There is so much that cannot be shown on television. Sex, violence, profanity, blasphemy and racism are all staples of prime time entertainment for the ‘innocent’ masses. It is a malaise that is all pervasive and includes the all-pervasive reality genre. The Bad Girl’s Club instigates fist fights between
skanks young women by subterfuge that includes race-baiting.
The decay is mainstream which begs the question is there a need for the horror genre on TV? Post 9/11, Iraq, Afghanistan, Libya, the War on Terror, the banking crisis and the Tea Party can horror find its place in a TV schedule full of hate?
Horror has never played well inside the box. The Exorcist 1973 is the most successful horror feature made. It has grossed over $1 billion1 (inflation adjusted) at the worldwide box office. It is the template for the motion picture horror story: introduce the characters, introduce the evil then have the two sides collide.
Television is structured around commercials with a requisite cliffhanger. This is the antithesis of horror story telling. To circumvent the TV format producers smuggled horror into sci fi/mystery anthology shows; The Twilight Zone, The Outer Limits, Tales of the Unexpected2. When there was no longer a need to smuggle the horror anthology show was created; Tales from the Crypt, Freddy’s Nightmares and Masters of Horror.
The paradox is the most artistically successful of these shows was the Nickelodeon show Are You afraid of the Dark? It lasted seven seasons and 91 episodes3.
The anthology is short story cinema/television and is hit or miss by numbers. It is never enough hence the TV series. Television is the bastion of cops, lawyers, doctors and nurses. The series format loves these occupations because it can weave a quasi-soap opera around characters who hop into bed with each other. A horror story has to have a point. The horror TV series fails because it too succumbs to soap opera – Buffy, True Blood, The Walking Dead.
It can be done. One series that worked was Ultraviolet; a British production that aired on Channel 4 for one season of six episodes. Fox acquired the rights to remake it for the US market but screwed up the pilot – by shifting the focus from the horror to soap opera. The pilot was not aired and the series not picked up.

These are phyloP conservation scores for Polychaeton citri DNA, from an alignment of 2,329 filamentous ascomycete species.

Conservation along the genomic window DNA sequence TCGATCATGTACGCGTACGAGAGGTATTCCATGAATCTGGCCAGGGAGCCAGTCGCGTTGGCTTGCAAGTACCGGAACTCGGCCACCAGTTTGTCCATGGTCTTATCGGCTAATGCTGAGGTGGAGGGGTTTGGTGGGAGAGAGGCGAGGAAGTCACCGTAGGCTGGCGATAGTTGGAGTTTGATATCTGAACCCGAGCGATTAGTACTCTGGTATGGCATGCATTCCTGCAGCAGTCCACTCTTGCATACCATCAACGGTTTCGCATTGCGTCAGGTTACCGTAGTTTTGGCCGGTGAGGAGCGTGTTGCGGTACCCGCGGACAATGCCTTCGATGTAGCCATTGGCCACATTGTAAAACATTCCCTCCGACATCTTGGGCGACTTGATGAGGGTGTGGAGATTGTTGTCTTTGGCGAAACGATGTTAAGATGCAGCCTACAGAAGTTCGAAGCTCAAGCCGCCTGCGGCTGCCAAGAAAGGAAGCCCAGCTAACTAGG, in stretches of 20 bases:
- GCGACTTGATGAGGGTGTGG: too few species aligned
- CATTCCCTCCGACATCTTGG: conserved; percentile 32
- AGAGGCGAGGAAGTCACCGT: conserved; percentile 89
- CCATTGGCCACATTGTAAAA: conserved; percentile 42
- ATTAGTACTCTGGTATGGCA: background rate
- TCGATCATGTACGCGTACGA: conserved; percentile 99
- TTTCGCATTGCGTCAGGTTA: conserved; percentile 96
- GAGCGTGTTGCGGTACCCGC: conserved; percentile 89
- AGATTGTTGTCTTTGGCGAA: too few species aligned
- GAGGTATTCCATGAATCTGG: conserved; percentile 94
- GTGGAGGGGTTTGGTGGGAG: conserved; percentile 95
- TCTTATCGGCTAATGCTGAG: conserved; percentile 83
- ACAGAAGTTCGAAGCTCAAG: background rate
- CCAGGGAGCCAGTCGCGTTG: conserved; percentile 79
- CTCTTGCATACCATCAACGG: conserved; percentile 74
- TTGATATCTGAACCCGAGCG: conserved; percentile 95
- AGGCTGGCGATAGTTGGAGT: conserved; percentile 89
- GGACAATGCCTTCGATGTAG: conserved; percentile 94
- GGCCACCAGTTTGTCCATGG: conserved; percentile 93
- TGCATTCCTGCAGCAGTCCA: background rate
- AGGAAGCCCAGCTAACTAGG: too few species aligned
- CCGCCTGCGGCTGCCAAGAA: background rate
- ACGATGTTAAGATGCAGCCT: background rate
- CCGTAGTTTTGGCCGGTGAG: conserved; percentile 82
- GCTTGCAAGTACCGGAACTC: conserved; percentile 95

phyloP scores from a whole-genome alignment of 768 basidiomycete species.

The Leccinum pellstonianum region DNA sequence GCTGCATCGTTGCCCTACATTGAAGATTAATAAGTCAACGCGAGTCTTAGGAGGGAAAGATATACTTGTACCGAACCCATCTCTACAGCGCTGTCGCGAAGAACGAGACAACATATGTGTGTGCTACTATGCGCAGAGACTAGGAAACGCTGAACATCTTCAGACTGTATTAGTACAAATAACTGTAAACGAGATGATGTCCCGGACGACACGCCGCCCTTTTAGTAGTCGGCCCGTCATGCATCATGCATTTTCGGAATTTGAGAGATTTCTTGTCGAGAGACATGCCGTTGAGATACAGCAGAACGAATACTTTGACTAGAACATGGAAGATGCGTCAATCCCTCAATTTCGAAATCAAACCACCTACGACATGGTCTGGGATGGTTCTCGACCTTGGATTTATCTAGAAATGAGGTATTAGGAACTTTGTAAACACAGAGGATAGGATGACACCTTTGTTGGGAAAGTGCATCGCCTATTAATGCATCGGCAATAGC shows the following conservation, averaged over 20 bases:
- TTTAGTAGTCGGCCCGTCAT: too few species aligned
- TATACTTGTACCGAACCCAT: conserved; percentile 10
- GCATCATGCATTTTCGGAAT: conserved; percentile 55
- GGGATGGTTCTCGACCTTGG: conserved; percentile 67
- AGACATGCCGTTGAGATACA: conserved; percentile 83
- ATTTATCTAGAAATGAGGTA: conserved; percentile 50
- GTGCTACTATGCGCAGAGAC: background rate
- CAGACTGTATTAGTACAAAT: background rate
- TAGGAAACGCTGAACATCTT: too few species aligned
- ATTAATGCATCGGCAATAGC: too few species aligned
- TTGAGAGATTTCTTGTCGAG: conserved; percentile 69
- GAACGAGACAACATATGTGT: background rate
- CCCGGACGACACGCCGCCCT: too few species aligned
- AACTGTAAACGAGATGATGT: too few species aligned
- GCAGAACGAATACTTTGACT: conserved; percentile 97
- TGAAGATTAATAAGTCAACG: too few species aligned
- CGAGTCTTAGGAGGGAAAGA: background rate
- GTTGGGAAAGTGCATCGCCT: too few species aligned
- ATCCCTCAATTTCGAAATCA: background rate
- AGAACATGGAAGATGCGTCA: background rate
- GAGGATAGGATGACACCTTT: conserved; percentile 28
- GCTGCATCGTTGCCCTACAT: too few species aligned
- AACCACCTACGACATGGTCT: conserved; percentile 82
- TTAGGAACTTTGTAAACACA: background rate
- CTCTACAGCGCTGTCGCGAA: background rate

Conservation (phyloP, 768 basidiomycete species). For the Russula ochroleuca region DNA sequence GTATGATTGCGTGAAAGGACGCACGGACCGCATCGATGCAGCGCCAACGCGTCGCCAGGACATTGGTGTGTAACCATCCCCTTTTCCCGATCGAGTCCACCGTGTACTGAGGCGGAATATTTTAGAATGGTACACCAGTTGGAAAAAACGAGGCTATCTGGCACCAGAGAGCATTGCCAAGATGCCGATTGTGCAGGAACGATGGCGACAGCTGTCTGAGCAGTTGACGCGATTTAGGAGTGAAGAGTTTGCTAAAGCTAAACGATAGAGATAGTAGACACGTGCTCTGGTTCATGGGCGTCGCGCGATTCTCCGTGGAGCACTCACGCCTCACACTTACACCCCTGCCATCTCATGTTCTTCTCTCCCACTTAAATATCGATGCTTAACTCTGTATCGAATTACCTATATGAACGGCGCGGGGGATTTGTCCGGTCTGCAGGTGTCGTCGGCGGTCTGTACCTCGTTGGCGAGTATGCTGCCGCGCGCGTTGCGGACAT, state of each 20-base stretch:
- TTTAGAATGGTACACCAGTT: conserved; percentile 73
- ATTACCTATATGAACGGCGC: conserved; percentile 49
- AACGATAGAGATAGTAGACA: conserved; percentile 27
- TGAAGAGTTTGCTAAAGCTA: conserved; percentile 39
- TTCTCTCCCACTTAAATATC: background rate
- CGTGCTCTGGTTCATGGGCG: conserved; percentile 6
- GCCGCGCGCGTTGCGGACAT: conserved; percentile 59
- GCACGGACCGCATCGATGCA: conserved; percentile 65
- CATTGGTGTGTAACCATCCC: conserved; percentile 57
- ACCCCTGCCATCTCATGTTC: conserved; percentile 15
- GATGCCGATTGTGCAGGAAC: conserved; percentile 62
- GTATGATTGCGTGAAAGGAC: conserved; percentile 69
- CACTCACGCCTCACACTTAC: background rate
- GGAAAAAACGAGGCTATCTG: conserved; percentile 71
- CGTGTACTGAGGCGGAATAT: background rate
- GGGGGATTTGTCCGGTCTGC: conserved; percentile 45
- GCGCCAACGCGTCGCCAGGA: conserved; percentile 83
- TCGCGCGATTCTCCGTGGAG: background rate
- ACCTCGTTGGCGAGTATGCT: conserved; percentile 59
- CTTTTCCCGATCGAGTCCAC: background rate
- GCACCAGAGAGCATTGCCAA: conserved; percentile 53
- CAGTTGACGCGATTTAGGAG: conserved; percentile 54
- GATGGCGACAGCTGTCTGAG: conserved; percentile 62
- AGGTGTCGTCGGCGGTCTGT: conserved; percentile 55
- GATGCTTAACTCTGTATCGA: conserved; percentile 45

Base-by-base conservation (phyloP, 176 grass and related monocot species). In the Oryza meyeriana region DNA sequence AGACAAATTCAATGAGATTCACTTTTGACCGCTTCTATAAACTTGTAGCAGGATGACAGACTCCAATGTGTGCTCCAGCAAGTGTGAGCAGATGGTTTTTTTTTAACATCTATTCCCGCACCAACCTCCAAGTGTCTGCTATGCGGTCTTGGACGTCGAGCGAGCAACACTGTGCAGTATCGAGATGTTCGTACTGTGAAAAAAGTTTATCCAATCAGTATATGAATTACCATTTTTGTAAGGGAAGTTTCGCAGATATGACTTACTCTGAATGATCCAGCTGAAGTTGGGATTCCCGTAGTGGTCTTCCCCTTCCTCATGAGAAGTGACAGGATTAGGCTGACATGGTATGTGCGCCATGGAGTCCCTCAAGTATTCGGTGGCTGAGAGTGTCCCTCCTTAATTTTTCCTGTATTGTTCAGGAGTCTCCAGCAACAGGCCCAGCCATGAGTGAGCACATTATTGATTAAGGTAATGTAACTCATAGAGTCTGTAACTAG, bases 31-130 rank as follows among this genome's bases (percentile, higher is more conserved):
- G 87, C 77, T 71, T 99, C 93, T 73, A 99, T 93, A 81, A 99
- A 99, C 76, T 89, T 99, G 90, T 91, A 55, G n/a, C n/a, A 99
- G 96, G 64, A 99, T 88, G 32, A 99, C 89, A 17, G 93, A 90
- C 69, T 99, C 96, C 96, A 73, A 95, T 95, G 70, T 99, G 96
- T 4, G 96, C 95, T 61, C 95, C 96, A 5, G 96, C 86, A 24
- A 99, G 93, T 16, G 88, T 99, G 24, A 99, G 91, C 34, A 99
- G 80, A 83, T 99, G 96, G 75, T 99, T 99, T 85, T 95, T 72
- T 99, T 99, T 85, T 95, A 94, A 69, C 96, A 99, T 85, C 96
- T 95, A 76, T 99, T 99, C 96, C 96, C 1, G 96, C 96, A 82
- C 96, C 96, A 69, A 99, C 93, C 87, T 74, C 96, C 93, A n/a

Horror movies have a huge fan base so it is adroit TV producers will try to exploit that. They will try and try again. The latest opportunists are Ryan Murphy and Brad Falchuk. Their pedigree is Nip/Tuck and Glee. Two shows aimed at women and homosexuals. Welcome to camp horror.
Dylan McDermott is the lead which is puzzling as that slice of white bread couldn’t open an envelope. The biggest name on the title card is Jessica Lange. She used to be a somebody. In American Horror Story she’s a parody of her aged beauty. Her character is caricature. She plays the southern gothic snow white queen because Hollywood has an age restriction.
She also refers to her screen daughter as a ‘mongoloid’. Said daughter is a Down Syndrome actor played by one Jamie Brewer. Her inclusion in the cast is not bravery on the part of the producers nor is it affirmative action. It is freak show casting and reminiscent of reality TV shows such as Body Shock4. It’s exploitative. It’s outrageous.
American Horror Story is less offensive in its shock value. This is an artistic retarded rendition of Grand Guignol. The attempts at shock start with child murder and run through a gynaecological examination, self harm and a PVC sex scene. Note to the producers: a PVC sex scene in missionary position defeats its own purpose.
As to be expected from this type of twaddle there’s a magpie effect. The pilot has recurring twins à la The Shining 1980 and a covered mural swiped from Don’t Be Afraid of the Dark 1973. They use the score from Vertigo 1958. The editing is spastic and makes no sense. There’s also the pathetic male (good casting) whining about his feelings. ‘Man up’, ‘grin and bear it’, ‘stiff upper lip’, ‘take it like a man’ et cetera.
Horror is subversive. It is dangerous. It is disturbing. What it is not is politically correct or female friendly or PG13. American Horror Story is typical and there’s so much that cannot be shown on television.
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